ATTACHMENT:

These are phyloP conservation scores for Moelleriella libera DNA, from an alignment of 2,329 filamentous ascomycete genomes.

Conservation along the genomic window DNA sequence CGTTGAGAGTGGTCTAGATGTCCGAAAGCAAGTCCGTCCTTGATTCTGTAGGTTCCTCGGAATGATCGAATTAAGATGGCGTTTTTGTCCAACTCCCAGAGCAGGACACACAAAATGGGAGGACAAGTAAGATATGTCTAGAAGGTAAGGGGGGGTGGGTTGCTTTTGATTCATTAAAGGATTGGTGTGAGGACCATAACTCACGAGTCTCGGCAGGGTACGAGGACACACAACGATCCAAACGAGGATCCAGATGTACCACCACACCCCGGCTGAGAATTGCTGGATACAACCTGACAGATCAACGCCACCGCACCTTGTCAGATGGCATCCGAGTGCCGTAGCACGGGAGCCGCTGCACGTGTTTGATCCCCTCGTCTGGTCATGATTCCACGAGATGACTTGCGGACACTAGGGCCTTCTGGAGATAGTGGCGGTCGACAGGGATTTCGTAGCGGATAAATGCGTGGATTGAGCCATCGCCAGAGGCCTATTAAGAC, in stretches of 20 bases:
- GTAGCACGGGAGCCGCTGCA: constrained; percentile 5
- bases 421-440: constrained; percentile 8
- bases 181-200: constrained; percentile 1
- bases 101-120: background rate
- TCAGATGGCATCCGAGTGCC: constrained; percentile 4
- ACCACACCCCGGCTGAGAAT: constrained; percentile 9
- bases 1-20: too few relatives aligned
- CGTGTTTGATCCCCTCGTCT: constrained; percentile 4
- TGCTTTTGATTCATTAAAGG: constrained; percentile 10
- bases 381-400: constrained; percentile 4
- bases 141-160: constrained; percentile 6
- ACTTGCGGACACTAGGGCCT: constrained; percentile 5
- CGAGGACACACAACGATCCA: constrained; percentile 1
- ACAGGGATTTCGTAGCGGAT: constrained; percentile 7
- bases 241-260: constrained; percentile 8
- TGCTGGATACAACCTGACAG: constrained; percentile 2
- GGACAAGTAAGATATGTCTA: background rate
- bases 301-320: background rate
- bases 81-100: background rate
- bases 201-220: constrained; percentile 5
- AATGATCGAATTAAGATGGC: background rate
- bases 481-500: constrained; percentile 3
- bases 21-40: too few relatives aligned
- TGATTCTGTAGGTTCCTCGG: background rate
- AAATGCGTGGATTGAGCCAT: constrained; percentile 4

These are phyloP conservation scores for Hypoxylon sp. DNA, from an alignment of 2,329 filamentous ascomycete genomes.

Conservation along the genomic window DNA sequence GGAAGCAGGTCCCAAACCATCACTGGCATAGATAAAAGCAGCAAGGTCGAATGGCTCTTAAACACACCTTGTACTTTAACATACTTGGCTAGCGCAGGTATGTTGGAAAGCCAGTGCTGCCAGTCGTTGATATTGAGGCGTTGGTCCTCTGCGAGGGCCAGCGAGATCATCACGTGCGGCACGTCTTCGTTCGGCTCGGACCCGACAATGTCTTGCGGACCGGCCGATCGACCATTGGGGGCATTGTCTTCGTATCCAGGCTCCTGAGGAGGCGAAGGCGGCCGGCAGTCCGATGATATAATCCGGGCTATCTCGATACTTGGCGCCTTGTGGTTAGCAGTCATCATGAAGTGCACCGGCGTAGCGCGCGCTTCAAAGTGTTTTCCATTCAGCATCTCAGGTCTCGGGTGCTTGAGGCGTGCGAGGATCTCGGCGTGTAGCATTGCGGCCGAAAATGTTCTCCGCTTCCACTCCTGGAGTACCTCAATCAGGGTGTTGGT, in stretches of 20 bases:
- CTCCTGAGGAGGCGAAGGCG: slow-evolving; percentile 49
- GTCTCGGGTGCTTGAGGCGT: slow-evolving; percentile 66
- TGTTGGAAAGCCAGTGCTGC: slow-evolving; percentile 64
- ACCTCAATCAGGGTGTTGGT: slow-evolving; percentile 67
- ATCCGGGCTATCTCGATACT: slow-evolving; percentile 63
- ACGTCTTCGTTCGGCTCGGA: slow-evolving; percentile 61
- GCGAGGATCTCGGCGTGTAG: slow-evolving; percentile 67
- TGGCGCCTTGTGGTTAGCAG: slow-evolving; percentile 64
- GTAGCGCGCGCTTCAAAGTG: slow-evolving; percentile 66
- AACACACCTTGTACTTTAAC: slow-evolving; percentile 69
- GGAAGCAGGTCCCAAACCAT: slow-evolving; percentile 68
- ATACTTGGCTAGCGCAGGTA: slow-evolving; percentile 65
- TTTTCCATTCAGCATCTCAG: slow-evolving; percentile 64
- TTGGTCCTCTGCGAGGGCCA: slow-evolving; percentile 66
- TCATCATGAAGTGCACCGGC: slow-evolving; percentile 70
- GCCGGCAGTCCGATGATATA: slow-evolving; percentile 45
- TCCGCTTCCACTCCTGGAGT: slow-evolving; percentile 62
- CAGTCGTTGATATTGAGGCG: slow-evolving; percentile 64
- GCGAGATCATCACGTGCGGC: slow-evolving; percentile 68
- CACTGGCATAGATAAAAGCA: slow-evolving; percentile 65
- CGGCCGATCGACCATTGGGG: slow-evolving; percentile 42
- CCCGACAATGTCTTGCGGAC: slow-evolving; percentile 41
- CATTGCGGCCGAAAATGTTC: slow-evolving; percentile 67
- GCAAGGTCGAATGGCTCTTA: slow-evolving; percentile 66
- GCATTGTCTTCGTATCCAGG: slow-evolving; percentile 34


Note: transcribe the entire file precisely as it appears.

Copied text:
These are phyloP conservation scores for Moelleriella libera DNA, from an alignment of 2,329 filamentous ascomycete genomes.

Conservation along the genomic window DNA sequence CGTTGAGAGTGGTCTAGATGTCCGAAAGCAAGTCCGTCCTTGATTCTGTAGGTTCCTCGGAATGATCGAATTAAGATGGCGTTTTTGTCCAACTCCCAGAGCAGGACACACAAAATGGGAGGACAAGTAAGATATGTCTAGAAGGTAAGGGGGGGTGGGTTGCTTTTGATTCATTAAAGGATTGGTGTGAGGACCATAACTCACGAGTCTCGGCAGGGTACGAGGACACACAACGATCCAAACGAGGATCCAGATGTACCACCACACCCCGGCTGAGAATTGCTGGATACAACCTGACAGATCAACGCCACCGCACCTTGTCAGATGGCATCCGAGTGCCGTAGCACGGGAGCCGCTGCACGTGTTTGATCCCCTCGTCTGGTCATGATTCCACGAGATGACTTGCGGACACTAGGGCCTTCTGGAGATAGTGGCGGTCGACAGGGATTTCGTAGCGGATAAATGCGTGGATTGAGCCATCGCCAGAGGCCTATTAAGAC, in stretches of 20 bases:
- GTAGCACGGGAGCCGCTGCA: constrained; percentile 5
- bases 421-440: constrained; percentile 8
- bases 181-200: constrained; percentile 1
- bases 101-120: background rate
- TCAGATGGCATCCGAGTGCC: constrained; percentile 4
- ACCACACCCCGGCTGAGAAT: constrained; percentile 9
- bases 1-20: too few relatives aligned
- CGTGTTTGATCCCCTCGTCT: constrained; percentile 4
- TGCTTTTGATTCATTAAAGG: constrained; percentile 10
- bases 381-400: constrained; percentile 4
- bases 141-160: constrained; percentile 6
- ACTTGCGGACACTAGGGCCT: constrained; percentile 5
- CGAGGACACACAACGATCCA: constrained; percentile 1
- ACAGGGATTTCGTAGCGGAT: constrained; percentile 7
- bases 241-260: constrained; percentile 8
- TGCTGGATACAACCTGACAG: constrained; percentile 2
- GGACAAGTAAGATATGTCTA: background rate
- bases 301-320: background rate
- bases 81-100: background rate
- bases 201-220: constrained; percentile 5
- AATGATCGAATTAAGATGGC: background rate
- bases 481-500: constrained; percentile 3
- bases 21-40: too few relatives aligned
- TGATTCTGTAGGTTCCTCGG: background rate
- AAATGCGTGGATTGAGCCAT: constrained; percentile 4

These are phyloP conservation scores for Hypoxylon sp. DNA, from an alignment of 2,329 filamentous ascomycete genomes.

Conservation along the genomic window DNA sequence GGAAGCAGGTCCCAAACCATCACTGGCATAGATAAAAGCAGCAAGGTCGAATGGCTCTTAAACACACCTTGTACTTTAACATACTTGGCTAGCGCAGGTATGTTGGAAAGCCAGTGCTGCCAGTCGTTGATATTGAGGCGTTGGTCCTCTGCGAGGGCCAGCGAGATCATCACGTGCGGCACGTCTTCGTTCGGCTCGGACCCGACAATGTCTTGCGGACCGGCCGATCGACCATTGGGGGCATTGTCTTCGTATCCAGGCTCCTGAGGAGGCGAAGGCGGCCGGCAGTCCGATGATATAATCCGGGCTATCTCGATACTTGGCGCCTTGTGGTTAGCAGTCATCATGAAGTGCACCGGCGTAGCGCGCGCTTCAAAGTGTTTTCCATTCAGCATCTCAGGTCTCGGGTGCTTGAGGCGTGCGAGGATCTCGGCGTGTAGCATTGCGGCCGAAAATGTTCTCCGCTTCCACTCCTGGAGTACCTCAATCAGGGTGTTGGT, in stretches of 20 bases:
- CTCCTGAGGAGGCGAAGGCG: slow-evolving; percentile 49
- GTCTCGGGTGCTTGAGGCGT: slow-evolving; percentile 66
- TGTTGGAAAGCCAGTGCTGC: slow-evolving; percentile 64
- ACCTCAATCAGGGTGTTGGT: slow-evolving; percentile 67
- ATCCGGGCTATCTCGATACT: slow-evolving; percentile 63
- ACGTCTTCGTTCGGCTCGGA: slow-evolving; percentile 61
- GCGAGGATCTCGGCGTGTAG: slow-evolving; percentile 67
- TGGCGCCTTGTGGTTAGCAG: slow-evolving; percentile 64
- GTAGCGCGCGCTTCAAAGTG: slow-evolving; percentile 66
- AACACACCTTGTACTTTAAC: slow-evolving; percentile 69
- GGAAGCAGGTCCCAAACCAT: slow-evolving; percentile 68
- ATACTTGGCTAGCGCAGGTA: slow-evolving; percentile 65
- TTTTCCATTCAGCATCTCAG: slow-evolving; percentile 64
- TTGGTCCTCTGCGAGGGCCA: slow-evolving; percentile 66
- TCATCATGAAGTGCACCGGC: slow-evolving; percentile 70
- GCCGGCAGTCCGATGATATA: slow-evolving; percentile 45
- TCCGCTTCCACTCCTGGAGT: slow-evolving; percentile 62
- CAGTCGTTGATATTGAGGCG: slow-evolving; percentile 64
- GCGAGATCATCACGTGCGGC: slow-evolving; percentile 68
- CACTGGCATAGATAAAAGCA: slow-evolving; percentile 65
- CGGCCGATCGACCATTGGGG: slow-evolving; percentile 42
- CCCGACAATGTCTTGCGGAC: slow-evolving; percentile 41
- CATTGCGGCCGAAAATGTTC: slow-evolving; percentile 67
- GCAAGGTCGAATGGCTCTTA: slow-evolving; percentile 66
- GCATTGTCTTCGTATCCAGG: slow-evolving; percentile 34